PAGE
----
Both sides now need another magic moment

There are occasions in football, special moments, when history changes before your very eyes; and Arsenal and Liverpool fans may well find themselves drifting back 26 years when the Premier League’s first and third-placed teams meet today, dreaming of recreating just such a turning point.

The match that sends both sets of supporters dewy-eyed, either with tears of joy or happiness, is the 1987 League Cup final when Liverpool, appearing in their eighth major final in 10 years, were at the height of their powers and Arsenal, trophyless since 1979, were dreaming of a renaissance under new manager George Graham.

Arsenal’s 2-1 victory that day, secured by goals from Scottish striker Charlie Nicholas, has since become enshrined in north London legend as the moment a new era began; and although Liverpool went on to win further trophies, including league titles in 1988 and 1990, it may well have been the start of their decline too.

The Times match report published on April 6, 1987, was surprisingly visionary in that respect; headlined ‘Sunrise thanks to Nicholas’ it spoke of such a possibility, concluding the result “ushered Arsenal towards a horizon that grows brightly but darkened that of Liverpool”.

At the very root of that verdict was the demise of one of football’s most remarkable statistics — and the end of a huge psychological advantage it had provided Liverpool until that point.

Striker Ian Rush went into the final having scored 144 times for the Anfield giants; and in all that time he had never been on the losing side in any game in which he hit the net.

‘If Rush scores, Liverpool win’ was a phrase repeated almost weekly in those days and when you consider his record included 122 victories and 22 draws it understandably had a powerful effect on opponents.

So when Rush scored against Arsenal after 23 minutes, sweeping home a ball from Steve McMahon, there was a deep intake of breath in the Arsenal end.

I was at Wembley that day and even the most optimistic Arsenal fan suffered, at that second, a moment of doubt. But then a miracle happened.

Graham’s emerging side, full of energy and the bravado of youth, surged forward and hit the woodwork through Paul Davis and again through Nicholas before the latter, already a terrace hero at Highbury even before this momentous fixture, poked home a Viv Anderson cross for 1-1 in the 30th minute.

The winner, which Nicholas was credited with but deflected decisively off Ronnie Whelan from a Perry Groves cross, arrived in the 83rd minute and suddenly something in the air changed for both teams.

For Arsenal it was the start of an exciting new era which saw them win the league title two years later and set the ambition levels higher than ever before. For Liverpool, who eventually lost the title to Everton in 1987, it saw the aura of invincibility that had shrouded their every move suddenly start to thin.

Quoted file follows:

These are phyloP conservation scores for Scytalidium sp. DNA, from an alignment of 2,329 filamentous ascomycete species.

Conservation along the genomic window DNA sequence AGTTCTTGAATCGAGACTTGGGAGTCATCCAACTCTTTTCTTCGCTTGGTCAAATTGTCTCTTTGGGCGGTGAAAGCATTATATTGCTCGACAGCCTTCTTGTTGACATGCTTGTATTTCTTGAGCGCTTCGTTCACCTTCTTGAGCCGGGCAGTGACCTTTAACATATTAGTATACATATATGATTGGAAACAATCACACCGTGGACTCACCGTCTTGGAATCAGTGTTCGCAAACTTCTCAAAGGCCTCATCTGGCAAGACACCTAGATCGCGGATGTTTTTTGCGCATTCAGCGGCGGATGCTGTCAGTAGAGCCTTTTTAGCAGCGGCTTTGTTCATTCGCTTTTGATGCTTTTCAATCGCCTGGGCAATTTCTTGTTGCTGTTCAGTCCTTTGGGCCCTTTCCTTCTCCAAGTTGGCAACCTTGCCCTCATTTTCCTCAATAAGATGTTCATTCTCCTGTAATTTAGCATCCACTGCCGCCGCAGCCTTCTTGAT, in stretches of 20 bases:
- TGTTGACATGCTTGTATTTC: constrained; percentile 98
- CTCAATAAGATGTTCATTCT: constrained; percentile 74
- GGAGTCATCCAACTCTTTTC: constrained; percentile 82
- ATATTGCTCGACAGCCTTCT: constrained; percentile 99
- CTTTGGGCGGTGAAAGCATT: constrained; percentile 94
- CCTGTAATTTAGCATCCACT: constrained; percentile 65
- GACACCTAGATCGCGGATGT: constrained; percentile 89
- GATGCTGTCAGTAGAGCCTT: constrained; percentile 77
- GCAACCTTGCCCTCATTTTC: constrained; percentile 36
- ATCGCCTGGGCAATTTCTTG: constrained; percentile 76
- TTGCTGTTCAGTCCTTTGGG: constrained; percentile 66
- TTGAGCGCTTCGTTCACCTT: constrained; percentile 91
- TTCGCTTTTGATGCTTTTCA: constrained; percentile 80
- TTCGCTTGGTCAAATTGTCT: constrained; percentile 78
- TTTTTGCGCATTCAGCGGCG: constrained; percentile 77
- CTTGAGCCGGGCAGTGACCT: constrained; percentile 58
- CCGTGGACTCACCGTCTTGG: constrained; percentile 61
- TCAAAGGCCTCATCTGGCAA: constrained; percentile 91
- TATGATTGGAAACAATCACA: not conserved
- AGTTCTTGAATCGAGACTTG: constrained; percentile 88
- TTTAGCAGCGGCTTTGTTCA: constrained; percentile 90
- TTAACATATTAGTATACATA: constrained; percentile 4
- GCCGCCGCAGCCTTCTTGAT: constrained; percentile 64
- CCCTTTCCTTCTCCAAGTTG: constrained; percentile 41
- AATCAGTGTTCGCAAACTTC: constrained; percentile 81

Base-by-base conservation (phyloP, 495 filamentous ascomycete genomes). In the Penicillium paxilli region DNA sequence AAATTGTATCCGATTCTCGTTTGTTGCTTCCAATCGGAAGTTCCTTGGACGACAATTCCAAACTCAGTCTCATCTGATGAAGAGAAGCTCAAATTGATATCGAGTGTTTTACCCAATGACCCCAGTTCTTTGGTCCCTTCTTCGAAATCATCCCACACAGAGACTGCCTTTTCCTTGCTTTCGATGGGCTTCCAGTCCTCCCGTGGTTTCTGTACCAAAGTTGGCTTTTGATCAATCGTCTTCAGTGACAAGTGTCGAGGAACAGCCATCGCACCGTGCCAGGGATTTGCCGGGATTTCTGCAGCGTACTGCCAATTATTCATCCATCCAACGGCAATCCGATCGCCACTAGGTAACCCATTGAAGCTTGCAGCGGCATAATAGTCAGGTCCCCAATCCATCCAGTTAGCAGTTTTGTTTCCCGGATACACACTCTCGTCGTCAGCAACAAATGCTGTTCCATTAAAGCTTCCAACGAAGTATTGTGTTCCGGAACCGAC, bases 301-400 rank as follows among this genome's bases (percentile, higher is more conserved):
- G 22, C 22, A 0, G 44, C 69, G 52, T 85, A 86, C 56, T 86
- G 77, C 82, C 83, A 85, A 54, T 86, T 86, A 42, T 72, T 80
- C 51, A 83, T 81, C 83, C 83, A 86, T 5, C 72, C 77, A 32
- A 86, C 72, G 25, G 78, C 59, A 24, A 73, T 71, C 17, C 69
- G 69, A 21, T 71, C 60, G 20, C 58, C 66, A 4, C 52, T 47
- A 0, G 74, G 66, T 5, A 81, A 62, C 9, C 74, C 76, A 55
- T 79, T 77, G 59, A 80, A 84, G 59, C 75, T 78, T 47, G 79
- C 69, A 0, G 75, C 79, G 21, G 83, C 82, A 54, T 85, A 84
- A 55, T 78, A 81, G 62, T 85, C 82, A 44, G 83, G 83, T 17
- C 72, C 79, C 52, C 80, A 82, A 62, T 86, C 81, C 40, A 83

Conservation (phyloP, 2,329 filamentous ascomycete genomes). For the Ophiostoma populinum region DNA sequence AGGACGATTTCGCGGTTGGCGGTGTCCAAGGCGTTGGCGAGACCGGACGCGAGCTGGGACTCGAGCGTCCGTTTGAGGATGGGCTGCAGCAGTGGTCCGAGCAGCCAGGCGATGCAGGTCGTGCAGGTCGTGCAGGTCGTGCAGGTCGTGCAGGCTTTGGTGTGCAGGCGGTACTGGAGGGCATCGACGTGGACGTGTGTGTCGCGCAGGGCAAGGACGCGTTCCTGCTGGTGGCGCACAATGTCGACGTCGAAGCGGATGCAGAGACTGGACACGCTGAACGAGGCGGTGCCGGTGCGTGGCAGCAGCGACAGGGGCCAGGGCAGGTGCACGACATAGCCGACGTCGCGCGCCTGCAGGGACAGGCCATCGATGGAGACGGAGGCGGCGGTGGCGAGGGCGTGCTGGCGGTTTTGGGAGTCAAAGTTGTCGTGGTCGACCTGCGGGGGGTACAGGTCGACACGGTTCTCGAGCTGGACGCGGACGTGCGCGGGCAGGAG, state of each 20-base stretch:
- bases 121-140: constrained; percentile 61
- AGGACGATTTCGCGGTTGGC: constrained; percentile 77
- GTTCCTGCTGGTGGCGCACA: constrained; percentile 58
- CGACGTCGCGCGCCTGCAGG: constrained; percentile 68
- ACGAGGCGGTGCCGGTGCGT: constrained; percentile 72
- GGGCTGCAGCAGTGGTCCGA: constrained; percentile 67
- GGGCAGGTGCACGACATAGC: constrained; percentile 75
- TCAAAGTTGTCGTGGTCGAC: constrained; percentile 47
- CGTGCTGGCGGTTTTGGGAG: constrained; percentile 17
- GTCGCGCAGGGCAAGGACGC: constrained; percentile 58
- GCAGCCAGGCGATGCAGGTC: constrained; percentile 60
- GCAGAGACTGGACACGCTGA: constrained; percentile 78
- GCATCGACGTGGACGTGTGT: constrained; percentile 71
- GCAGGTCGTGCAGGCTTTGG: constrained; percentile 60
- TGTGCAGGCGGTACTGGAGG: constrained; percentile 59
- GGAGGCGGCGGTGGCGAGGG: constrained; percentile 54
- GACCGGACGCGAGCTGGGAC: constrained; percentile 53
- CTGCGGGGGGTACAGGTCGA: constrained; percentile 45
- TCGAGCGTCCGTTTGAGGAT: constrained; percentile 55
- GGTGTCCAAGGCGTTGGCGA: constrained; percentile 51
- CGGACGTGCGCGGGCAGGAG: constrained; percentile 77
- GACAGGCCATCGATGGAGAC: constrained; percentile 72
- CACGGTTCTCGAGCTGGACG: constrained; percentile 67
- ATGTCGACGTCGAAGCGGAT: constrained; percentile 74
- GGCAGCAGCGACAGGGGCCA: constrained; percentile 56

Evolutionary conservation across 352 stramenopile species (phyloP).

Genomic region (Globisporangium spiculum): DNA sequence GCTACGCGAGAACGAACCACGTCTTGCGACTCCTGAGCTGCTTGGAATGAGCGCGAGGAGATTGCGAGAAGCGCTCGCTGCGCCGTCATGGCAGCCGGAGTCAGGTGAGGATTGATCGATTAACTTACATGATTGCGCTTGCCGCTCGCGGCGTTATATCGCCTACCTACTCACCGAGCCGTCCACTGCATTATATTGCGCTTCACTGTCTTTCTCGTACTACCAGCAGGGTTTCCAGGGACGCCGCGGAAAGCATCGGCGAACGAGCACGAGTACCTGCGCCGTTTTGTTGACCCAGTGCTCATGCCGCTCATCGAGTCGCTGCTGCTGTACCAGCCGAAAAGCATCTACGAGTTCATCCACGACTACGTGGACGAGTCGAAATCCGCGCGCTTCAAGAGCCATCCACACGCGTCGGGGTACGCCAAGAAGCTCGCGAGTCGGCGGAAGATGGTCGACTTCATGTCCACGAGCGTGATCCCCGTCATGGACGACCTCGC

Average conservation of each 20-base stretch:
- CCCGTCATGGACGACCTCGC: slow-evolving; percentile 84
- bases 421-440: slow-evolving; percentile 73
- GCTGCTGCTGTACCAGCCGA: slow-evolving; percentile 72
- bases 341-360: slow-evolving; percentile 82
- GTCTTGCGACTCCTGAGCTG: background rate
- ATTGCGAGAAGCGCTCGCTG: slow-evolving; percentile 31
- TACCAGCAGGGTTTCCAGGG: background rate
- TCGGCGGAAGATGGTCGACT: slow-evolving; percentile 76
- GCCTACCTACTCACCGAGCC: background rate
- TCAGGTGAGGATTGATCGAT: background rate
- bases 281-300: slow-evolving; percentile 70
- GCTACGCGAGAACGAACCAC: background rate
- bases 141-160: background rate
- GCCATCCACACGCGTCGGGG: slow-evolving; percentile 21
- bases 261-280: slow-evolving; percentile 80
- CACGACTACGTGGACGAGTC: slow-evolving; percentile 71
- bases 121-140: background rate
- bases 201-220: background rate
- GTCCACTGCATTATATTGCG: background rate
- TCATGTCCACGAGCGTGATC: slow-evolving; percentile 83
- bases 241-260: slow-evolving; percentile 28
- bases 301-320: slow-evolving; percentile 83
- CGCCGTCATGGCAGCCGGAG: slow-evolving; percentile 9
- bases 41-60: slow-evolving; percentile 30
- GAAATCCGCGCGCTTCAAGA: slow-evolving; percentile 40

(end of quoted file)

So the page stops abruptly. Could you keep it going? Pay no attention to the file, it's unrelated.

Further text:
Rush, writing in the Guardian many years later, admits it was something of landmark moment.

“I’d been at Liverpool for seven years and it was incredible to go that long without losing when I’d scored,” he said.

“I remember walking around after we had lost against Arsenal. With my record going and my move to Juventus set up it felt like the end of an era. But maybe it was fate. After seven years and all those games and goals we’d never been beaten when I scored, but the following week we went to Norwich and lost 2-1 and I scored then too.”

Fast forward 26-and-a-half years and we have another Arsenal-Liverpool fixture that has the potential to both influence history and shape the future of two great clubs.

Victory at the Emirates would mark Brendan Rodgers’ side out as serious title contenders following a hugely promising start to the campaign in which Luis Suarez and Daniel Sturridge have shared the Rush role; defeat, however, would provide a huge fillip to leaders Arsenal, unbeaten in the league since the opening day but yet to convince critics they have the staying power to remain trailblazers all the way to May.

One way or another, you suspect, November will begin with a sea of red in north London and two sets of fans with history on their minds; but whether the sun is rising or setting on their dreams is very much in the balance.

April 5, 1987: Wembley Stadium

Arsenal 2 (Nicholas 30, 83)Liverpool 1 (Rush 23)

ARSENAL: John Lukic, Viv Anderson, Kenny Sansom, Steve Williams, David O’Leary, Tony Adams, David Rocastle, Paul Davis, Niall Quinn (Perry Groves), Charles Nicholas, Martin Hayes (Michael Thomas).

LIVERPOOL: Bruce Grobbelaar, Gary Gillespie, Barry Venison, Nigel Spackman, Ronnie Whelan, Alan Hansen, Paul Walsh (Kenny Dalglish), Craig Johnston, Ian Rush, Jan Molby, Steve McMahon (John Wark).


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